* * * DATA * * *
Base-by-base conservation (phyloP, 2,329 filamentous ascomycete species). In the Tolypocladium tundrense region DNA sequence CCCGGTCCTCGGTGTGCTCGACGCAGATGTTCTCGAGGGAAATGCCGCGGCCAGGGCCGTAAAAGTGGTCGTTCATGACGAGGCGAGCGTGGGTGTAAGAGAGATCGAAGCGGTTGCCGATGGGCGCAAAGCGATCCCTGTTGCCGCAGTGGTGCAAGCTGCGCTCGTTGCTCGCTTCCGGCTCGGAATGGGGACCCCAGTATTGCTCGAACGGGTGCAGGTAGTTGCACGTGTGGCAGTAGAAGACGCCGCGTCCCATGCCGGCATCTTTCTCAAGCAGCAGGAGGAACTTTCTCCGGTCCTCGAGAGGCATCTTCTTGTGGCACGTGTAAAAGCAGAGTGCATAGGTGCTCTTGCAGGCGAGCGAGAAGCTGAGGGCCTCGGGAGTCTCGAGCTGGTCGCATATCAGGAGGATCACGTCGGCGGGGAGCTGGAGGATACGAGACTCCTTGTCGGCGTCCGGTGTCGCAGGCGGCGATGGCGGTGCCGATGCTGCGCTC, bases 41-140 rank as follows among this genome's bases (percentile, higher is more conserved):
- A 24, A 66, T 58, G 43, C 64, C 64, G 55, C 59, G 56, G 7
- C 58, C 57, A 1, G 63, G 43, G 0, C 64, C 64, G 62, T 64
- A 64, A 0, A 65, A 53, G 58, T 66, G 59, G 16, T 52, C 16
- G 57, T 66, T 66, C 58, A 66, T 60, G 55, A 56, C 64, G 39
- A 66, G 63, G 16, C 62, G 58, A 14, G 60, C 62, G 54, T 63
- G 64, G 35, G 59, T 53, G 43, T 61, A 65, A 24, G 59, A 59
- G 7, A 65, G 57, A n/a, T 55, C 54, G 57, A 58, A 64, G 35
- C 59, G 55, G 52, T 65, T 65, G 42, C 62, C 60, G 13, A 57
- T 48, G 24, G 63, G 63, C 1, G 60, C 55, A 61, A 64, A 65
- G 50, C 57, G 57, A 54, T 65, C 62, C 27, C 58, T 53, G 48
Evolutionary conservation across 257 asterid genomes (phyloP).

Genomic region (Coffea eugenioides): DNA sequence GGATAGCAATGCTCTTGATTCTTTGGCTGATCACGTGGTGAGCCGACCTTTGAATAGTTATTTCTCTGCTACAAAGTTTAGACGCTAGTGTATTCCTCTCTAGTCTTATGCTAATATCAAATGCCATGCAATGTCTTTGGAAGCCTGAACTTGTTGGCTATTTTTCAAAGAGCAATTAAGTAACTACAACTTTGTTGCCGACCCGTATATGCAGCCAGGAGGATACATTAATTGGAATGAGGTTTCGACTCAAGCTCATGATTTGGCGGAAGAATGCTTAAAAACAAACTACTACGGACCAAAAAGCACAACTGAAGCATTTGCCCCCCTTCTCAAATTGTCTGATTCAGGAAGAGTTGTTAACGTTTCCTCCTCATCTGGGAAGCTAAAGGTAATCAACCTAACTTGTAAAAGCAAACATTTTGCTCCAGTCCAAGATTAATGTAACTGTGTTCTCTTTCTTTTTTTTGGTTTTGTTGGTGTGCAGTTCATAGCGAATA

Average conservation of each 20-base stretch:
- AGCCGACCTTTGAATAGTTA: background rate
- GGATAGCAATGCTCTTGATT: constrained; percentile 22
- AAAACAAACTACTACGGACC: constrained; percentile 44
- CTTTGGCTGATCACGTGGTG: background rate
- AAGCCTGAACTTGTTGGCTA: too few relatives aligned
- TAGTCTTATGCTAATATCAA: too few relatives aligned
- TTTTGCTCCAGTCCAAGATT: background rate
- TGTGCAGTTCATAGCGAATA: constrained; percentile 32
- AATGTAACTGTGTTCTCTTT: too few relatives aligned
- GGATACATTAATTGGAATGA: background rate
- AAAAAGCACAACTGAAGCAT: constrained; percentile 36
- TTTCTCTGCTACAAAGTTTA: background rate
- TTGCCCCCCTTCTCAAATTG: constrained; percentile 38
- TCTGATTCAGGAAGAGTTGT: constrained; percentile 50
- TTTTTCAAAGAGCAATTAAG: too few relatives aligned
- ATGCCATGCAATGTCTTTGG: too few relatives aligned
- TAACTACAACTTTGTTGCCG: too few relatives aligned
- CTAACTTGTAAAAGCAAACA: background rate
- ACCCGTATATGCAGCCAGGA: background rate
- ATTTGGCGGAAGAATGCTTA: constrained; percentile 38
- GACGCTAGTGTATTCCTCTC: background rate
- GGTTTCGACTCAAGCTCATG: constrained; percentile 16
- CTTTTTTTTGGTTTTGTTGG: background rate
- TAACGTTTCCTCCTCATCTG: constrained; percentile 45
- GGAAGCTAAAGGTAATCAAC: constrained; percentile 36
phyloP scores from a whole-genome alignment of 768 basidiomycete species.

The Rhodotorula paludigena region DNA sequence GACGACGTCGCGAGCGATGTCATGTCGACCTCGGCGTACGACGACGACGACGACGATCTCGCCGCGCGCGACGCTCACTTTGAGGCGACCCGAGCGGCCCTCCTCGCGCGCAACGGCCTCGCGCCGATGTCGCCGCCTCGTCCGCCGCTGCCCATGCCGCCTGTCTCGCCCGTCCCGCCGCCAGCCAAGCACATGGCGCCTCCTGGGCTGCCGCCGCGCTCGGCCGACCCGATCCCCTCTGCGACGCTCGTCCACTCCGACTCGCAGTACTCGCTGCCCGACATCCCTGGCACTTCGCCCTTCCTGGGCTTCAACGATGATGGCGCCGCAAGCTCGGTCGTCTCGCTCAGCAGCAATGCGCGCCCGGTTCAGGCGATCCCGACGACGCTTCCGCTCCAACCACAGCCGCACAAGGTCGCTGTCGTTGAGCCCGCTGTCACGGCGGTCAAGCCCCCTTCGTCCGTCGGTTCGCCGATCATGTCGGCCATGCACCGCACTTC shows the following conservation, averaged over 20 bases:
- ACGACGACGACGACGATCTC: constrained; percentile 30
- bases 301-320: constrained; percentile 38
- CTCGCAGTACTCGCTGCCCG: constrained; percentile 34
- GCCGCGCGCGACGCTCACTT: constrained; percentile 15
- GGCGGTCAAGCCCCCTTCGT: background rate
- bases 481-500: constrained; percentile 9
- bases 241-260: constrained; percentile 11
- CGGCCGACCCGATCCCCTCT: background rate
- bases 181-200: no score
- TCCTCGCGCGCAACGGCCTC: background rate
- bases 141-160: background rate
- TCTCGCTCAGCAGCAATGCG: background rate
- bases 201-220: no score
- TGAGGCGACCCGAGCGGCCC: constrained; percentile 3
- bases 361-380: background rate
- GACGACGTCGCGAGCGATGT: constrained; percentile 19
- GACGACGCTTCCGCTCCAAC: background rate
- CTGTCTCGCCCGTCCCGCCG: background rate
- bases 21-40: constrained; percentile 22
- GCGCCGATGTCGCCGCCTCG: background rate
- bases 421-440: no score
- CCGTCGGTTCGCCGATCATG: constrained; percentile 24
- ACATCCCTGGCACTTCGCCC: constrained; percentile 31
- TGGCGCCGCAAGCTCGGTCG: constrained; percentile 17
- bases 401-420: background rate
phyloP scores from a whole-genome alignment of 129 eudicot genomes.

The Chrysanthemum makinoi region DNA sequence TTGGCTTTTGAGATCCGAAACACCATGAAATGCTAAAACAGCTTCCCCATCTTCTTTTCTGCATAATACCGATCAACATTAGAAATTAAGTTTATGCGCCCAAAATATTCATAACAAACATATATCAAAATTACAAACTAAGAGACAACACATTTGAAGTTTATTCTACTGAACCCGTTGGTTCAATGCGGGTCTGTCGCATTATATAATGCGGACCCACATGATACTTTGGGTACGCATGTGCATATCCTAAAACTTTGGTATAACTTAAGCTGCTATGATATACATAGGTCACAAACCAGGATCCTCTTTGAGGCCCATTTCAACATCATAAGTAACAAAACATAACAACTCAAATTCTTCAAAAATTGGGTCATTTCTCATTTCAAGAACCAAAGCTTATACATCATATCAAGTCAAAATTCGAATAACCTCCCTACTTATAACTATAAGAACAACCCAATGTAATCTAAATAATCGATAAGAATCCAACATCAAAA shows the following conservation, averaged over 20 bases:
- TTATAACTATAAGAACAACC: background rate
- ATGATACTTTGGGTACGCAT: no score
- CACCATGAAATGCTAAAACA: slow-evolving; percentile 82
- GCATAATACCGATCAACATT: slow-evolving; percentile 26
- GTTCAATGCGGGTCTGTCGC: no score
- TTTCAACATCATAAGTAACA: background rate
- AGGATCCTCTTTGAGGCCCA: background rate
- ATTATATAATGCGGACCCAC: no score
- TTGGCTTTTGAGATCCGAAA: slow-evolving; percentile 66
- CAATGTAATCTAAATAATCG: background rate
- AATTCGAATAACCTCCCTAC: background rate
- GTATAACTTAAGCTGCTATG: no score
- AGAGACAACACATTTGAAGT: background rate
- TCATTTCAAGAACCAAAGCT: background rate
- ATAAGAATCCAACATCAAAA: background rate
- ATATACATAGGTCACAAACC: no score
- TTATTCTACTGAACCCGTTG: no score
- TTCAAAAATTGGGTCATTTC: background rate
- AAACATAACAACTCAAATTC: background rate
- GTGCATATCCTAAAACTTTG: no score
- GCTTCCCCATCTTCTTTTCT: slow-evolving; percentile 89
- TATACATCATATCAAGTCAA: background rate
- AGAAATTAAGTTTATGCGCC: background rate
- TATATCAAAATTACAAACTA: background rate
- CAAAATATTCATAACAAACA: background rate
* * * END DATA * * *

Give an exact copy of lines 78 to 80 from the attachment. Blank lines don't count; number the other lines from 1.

- CAATGTAATCTAAATAATCG: background rate
- AATTCGAATAACCTCCCTAC: background rate
- GTATAACTTAAGCTGCTATG: no score